HARTFORD, CT – I don’t have to tell anyone at the state Capitol that the stakes are as high as they get. As of Friday, March 20, Connecticut had received over 75,000 unemployment filings over the previous eight days. (That figure had reportedly risen past 150,000 as of March 31). You should probably expect the pace of those filings to accelerate in the weeks ahead.
The economy is in free fall. We are looking at a full stop. People across the country are being forced to stop working, stop earning, stop growing. Most of us get it – we need to reduce in-person interactions because people are dying of a new disease from which no one has immunity. This sudden, drastic change is necessary to save lives and avoid overloading our hospitals. Got it.
But unfortunately, in the absence of any hint of what comes next, we need clear, direct, effective leadership to set an example for how we move forward.
We’re not getting that.
I am not here to second-guess the Lamont administration or the Department of Public Health with respect to which businesses are essential and which aren’t, particularly in the short term while COVID-19 is still being studied.
But one organization that can and should continue doing its job – because we, the people of the state of Connecticut, need it to continue doing its job – is the General Assembly.
Municipalities across Connecticut are already using video-conferencing software to conduct public meetings. If the town of Andover can figure out how to use Zoom to conduct a meeting, there is absolutely no reason that the legislature can’t do the same. Most of the commercially available software will record everything. A moderator can control who is speaking. You can track how people vote. You can broadcast the meetings directly to the web in a variety of ways. CT-N is more than capable of broadcasting a publicly available video feed from one web browser to another.
To the leaders of the four legislative caucuses: your next steps in the face of the COVID-19 pandemic are now your legacies.
The legislative branch is the only one of the three to have essentially shut down at this point. It is understandable that some authority had to be ceded to Gov. Ned Lamont, and these things are hard. But the people’s business is either important, or it isn’t.
What you do next is going to either pave the way forward or set the state back several years.
One of your many responsibilities in that building is the preservation of the public process. As such, you need to use all available means at your disposal to conduct the people’s business – including the legwork necessary to move your operations online.
There are crucial pieces of legislation that need action – funding to stabilize the hospitals, for instance, and making sure the state has the tools and resources it needs to win this fight against coronavirus.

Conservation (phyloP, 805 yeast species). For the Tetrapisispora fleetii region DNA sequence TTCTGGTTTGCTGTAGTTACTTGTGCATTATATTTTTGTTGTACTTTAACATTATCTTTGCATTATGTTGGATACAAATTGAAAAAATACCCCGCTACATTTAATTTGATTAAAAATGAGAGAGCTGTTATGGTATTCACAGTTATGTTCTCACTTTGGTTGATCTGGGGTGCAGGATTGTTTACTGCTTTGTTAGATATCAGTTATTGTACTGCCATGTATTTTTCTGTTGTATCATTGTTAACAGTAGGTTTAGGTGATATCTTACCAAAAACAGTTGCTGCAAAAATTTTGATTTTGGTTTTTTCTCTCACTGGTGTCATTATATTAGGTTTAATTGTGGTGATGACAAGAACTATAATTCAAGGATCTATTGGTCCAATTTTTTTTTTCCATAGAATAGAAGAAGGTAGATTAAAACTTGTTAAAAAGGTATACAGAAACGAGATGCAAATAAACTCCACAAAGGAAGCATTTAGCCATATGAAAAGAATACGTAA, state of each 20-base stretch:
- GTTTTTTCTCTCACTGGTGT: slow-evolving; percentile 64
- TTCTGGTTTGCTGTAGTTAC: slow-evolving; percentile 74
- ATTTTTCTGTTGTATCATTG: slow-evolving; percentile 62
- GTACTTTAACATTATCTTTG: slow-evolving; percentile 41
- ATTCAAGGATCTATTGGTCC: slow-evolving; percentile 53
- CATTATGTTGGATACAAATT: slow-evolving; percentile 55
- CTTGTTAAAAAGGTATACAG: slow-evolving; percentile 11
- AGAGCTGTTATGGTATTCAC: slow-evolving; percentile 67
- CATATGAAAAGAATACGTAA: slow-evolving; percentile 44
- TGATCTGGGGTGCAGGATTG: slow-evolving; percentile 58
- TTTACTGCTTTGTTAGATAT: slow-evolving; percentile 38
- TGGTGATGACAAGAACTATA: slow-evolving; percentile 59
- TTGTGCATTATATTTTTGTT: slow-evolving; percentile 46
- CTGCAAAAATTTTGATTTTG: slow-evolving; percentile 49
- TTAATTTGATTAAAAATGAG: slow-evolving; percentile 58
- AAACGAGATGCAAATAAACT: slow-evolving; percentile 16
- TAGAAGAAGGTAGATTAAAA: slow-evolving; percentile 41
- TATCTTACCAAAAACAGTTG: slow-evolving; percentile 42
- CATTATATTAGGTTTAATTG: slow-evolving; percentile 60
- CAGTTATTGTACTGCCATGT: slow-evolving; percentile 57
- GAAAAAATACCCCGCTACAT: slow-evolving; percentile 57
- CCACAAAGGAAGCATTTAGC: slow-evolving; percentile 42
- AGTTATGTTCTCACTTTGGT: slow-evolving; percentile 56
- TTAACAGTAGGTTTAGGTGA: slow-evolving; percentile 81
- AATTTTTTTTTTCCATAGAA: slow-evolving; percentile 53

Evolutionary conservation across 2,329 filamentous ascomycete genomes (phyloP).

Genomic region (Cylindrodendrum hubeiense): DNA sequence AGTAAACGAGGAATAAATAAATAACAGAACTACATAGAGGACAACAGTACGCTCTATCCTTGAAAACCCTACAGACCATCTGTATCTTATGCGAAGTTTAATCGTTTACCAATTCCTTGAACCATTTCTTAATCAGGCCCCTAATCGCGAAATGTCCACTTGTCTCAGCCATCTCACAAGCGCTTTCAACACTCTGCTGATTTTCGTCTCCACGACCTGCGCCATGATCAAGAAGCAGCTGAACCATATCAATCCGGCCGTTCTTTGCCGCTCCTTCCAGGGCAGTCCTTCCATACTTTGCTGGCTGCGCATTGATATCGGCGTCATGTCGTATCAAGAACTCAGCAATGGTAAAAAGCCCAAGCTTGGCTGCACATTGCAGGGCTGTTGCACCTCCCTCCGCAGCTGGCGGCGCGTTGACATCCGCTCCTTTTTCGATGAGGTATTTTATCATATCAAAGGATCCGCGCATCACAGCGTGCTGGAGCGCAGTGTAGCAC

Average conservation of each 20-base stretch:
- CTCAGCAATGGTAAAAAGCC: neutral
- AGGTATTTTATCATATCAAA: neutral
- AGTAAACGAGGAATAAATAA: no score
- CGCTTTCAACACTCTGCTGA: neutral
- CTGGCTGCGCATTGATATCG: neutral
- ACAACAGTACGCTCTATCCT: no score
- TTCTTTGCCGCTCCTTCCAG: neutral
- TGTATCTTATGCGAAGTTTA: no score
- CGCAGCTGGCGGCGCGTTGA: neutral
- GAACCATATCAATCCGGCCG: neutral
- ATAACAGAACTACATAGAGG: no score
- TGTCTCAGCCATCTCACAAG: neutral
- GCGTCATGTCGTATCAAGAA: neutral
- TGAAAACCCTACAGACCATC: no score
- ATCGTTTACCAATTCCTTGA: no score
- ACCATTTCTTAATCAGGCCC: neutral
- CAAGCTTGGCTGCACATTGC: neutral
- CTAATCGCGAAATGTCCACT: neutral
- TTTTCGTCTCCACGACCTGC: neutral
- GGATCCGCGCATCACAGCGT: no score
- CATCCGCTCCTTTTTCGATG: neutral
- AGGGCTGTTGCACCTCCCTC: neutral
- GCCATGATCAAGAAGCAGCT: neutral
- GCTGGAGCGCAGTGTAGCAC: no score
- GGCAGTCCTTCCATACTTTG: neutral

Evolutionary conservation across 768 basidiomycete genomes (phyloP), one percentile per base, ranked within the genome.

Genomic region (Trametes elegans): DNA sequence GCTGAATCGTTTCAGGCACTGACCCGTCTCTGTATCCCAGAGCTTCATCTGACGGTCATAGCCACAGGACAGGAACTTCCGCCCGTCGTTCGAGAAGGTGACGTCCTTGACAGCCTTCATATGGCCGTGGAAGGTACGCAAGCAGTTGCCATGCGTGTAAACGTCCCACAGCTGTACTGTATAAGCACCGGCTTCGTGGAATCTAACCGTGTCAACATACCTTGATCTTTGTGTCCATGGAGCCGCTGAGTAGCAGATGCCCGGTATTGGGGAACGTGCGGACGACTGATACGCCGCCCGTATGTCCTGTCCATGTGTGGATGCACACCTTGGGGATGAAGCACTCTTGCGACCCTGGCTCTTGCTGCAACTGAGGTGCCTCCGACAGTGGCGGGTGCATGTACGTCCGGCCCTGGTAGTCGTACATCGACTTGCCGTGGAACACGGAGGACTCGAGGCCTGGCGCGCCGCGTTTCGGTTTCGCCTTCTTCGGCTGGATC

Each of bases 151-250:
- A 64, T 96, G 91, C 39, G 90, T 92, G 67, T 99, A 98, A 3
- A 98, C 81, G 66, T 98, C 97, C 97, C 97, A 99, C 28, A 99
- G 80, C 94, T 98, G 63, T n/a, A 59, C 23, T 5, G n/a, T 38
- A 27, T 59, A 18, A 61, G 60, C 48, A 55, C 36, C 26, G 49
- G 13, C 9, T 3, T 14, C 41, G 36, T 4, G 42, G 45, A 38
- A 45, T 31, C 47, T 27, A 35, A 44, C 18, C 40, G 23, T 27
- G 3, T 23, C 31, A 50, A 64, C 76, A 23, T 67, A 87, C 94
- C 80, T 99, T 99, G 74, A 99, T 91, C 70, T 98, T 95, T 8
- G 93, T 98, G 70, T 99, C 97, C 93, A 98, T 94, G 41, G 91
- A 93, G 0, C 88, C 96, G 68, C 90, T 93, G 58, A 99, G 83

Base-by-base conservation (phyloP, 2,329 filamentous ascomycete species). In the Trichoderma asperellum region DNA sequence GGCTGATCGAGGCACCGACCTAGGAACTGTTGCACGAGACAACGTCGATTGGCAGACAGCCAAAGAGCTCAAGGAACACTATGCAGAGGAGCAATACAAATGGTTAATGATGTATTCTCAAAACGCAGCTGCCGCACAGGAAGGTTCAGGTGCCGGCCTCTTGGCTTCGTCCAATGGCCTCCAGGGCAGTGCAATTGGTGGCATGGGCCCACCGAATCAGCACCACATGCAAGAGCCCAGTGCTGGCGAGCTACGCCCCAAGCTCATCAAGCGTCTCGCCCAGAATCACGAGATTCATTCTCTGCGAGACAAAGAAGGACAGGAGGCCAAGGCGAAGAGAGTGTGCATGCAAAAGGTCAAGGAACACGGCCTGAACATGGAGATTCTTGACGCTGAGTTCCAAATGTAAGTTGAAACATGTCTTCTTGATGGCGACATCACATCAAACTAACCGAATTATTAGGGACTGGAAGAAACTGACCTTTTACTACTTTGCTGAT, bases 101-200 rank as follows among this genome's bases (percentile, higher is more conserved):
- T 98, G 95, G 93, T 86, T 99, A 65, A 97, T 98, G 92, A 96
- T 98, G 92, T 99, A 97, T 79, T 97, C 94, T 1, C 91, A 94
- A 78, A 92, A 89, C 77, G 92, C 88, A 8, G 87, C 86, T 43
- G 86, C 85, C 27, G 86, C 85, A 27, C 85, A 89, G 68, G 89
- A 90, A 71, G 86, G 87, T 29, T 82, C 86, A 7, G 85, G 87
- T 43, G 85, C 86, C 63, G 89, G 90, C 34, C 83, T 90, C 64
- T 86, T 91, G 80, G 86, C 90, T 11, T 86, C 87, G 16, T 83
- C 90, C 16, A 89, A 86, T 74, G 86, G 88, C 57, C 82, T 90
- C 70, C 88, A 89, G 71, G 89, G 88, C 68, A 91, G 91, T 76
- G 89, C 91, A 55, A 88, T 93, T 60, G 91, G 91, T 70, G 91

You have all had enough time to process the initial shock of the COVID-19 pandemic. That time is over. The state’s small, medium and large businesses, nonprofits, service professionals and everyone else need to see you lead.
Entrepreneurs who want to survive are figuring this out here in Connecticut and across the country. We’re all communicating electronically at a frantic pace and we’re finding ways to help our clients survive by teaching them to use tools they need to keep their businesses running online.
We’re all creating workarounds and solving our own information technology problems, and we’re doing so while being limited to lousy internet connections that can only upload data at a fraction of the speed of downloads. (That problem may need to be moved higher up the list, by the way.)
The General Assembly can and should conduct the people’s business electronically. The rest of us figured out how to use Zoom. Or GoToMeeting. Or MS Teams. And if your preferred contractor can’t give you what you want, end the contract. Why not reach out to one of them and tell them you need a customized version of their software in a week to 10 days. I can almost guarantee you they’ll have it ready if there isn’t already a tailored solution available.
Will you need to deliver some hardware to some of your technology-averse members? Of course you will. And if they’re not willing to learn to use it, accept their resignations and find some people who can do the work. And let’s get serious about broadband internet access in rural parts of Connecticut while you’re at it.
By now, you have to be aware that we’re not really talking about the next four to six weeks. Vaccines are not manufactured, tested and mass-produced in 12 months. It takes years. Sometimes several years. You have to accept the reality that we may need to continue “physical distancing” for the foreseeable future, and that the Capitol building is going to be empty for quite a while.
Shutting down the General Assembly because you can’t function unless you’re all in the same room is medieval thinking. This is the 21st century.
Doug Hardy is Partner/Business Manager at CTNewsJunkie and is a former member of the LION Publishers board of directors.